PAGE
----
The Old Folsom crawl
Cover bands, country bars and Mission-style burritos: Midtown isn’t the region’s only nightlife scene
The 9 p.m. pilgrimage starts at the Sutter Club, a friendly sports dive that sells cigarettes and the night’s first round. We’re not here for the billiards or the jukebox, where Pantera raises hell.
Our eyes are dead onto the frontier along Sutter Street. The old-West strip is quieter than usual, the bouncer says, but that’ll change in about 30 minutes.
There’s more to the Sacramento region’s nightlife than downtown or Midtown. Toward South Sacramento, shows at the Morgue and Café Colonial keep the all-ages underground alive. In West Sac, Swabbies on the River draws partiers to a mariner’s paradise on the riverfront. In Roseville, the Opera House Saloon’s grand hall draws dance-lovers.
On this night, it’s Folsom’s historic district. On the southwest corner, families have a late dinner at the Fat Rabbit Public House and Hop Sing Palace. Down the street, it’s a packed house at the Gaslight Company, where The Vintage Find is hosting its album release show. The five-member Americana band crams into a corner of the narrow bar.
For lead singer Chris Matthews, who’s lived in Folsom for years and hits the Gaslight’s Wednesday open-mic with his son Jason, the bar’s a good hangout and a hotspot for new bands.
For Jason, it’s an opportunity: The 16-year-old played a few songs during The Vintage Find’s intermission. He’s at the beginning of his journey, playing in bands and busking as a singer-guitarist.
“I first started playing guitar at 14,” he said. “As I got better and better, this bar encouraged me a lot. … Around here, it seems they like helping people.”
The tables on the Gaslight’s outdoor deck overlook the action. The Sutter Street Sock Co. booms with customers, while further down Sutter Street at the Folsom Hotel, the classic rock cover band Playback brings a retro party with hits from Thin Lizzy and Peter Frampton.
While the Gaslight features original music, the Folsom Hotel and its neighbor, the Powerhouse Pub, are well-known for hosting cover and tribute bands on the weekends. While it’s mostly middle-aged drinkers and dancers carving out elbow room during Playback’s set, the crowd is eclectic: a health care worker from Rancho Murieta who prefers an older crowd and a retired programmer from the Bay Area who played in bands and loves live music.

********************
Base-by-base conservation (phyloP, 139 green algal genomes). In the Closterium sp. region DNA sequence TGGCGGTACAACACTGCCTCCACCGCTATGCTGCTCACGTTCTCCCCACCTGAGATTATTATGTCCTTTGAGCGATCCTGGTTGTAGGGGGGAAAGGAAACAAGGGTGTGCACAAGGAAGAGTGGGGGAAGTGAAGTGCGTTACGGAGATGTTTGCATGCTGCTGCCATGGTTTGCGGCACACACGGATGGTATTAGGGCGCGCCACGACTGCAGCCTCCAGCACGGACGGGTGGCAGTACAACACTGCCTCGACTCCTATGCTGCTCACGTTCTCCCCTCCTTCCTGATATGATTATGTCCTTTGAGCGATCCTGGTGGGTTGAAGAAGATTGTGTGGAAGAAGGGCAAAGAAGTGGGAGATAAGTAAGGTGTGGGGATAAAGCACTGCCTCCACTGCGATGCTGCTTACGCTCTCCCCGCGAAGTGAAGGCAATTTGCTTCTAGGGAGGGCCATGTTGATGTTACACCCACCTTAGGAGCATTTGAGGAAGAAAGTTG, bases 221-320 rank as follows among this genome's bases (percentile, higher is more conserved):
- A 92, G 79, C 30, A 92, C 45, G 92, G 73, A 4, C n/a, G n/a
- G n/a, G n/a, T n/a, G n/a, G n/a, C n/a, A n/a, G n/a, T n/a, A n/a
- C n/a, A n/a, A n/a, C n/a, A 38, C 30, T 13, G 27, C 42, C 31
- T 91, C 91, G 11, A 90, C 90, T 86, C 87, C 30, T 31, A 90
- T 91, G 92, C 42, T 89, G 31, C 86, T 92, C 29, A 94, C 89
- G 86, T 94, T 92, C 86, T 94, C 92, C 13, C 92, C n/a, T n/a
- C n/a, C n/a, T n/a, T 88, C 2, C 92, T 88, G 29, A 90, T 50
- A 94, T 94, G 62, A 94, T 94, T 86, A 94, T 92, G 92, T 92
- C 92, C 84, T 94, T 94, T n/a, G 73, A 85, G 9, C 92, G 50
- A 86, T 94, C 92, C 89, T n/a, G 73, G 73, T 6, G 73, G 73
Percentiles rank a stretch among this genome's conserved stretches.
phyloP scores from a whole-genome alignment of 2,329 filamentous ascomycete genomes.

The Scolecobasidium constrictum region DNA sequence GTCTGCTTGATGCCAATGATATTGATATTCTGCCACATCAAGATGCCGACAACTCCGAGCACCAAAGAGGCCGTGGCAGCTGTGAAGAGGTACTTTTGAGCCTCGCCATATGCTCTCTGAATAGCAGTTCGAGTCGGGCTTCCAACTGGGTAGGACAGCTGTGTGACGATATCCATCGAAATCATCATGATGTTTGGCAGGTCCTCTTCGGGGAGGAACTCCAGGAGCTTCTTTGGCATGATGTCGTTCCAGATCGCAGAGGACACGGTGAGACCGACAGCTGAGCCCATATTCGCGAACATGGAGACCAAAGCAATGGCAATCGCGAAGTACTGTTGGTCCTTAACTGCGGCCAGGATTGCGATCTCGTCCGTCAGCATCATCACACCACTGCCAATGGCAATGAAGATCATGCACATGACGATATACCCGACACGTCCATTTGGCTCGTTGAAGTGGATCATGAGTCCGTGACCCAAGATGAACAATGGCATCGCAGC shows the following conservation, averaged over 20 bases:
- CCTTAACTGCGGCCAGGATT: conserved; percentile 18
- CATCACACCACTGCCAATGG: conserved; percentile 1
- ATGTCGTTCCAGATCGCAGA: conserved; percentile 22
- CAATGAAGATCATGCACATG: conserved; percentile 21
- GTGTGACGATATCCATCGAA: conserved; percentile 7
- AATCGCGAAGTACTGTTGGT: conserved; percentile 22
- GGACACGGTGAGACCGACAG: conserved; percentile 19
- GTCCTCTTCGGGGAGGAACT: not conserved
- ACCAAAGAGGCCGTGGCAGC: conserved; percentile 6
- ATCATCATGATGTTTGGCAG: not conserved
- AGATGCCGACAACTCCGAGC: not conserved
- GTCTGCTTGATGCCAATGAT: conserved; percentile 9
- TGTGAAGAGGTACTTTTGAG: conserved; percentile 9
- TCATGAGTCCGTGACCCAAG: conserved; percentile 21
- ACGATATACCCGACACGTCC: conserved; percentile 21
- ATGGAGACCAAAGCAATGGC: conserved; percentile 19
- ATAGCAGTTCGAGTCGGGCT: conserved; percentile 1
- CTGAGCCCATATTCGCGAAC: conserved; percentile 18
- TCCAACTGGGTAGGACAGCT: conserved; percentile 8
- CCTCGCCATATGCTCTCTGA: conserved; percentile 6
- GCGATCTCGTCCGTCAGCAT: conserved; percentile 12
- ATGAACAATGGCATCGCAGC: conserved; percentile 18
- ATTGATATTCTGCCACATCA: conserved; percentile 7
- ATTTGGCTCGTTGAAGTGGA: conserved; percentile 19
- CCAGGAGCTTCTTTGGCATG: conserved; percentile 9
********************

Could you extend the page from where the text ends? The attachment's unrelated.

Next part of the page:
“Folsom has got a different vibe,” said Ed Nelson, frontman of Playback, die-hard rock ‘n’ rollers who dig a blue-collar crowd. “You get a lot folks, people in their 40s and 50s, and even in their 60s, who like classic rock. We just have a great time here …I don’t get home ’til 3 a.m., and I can’t talk the next day. But well worth it.”
Across the street is the Powerhouse Pub, a multi-room nightclub on sensory overload. Psychedelic, glow-in-the-dark paint splatters complement ukuleles, tiki masks and Hawaii license plates plastered to the walls. On the main stage, it looks like a country bar; in the middle area, it looks like a tropical DJ nightclub with a cigar bar and hookah lounge. And the venue’s last room, Scarlett’s, is a foggy nightclub led by former 103.5 DJ Jason “Sugar Bear” Harris.
Owner Naz Nguyen worked at Powerhouse for more than a decade before taking over six years ago. Now, she handles every aspect of the business: the booking, the people, the janitorial work and the weekend rapture. Her children work the front of the house, selling hot dogs and checking IDs.
“It’s controlled chaos,” Nguyen said.
The night ends as quietly as it started at the Sutter Street Taqueria, one of the only local restaurants open until 2 a.m. The most popular menu item is the carnitas super burrito with chile verde, which owner Rosario Rodriguez modeled after the burritos in the Mission District in San Francisco, where she grew up.
Rodriguez moved to Folsom 12 years ago and opened the taqueria in 2016. “I’m a bonafide workaholic, and I said, ‘I want to work for myself,'” she said. “I’m a foodie at heart. I want to bring a little bit of home to Folsom.”
Folsom is changing, said Rodriguez, who plans to run for City Council next year.
“I love that it’s a growing little town. I love that there’s so much history,” she said. “And now you have people that are trying to preserve the small town feel. … I think it’ll be an interesting time in the next 20 to 30 years.”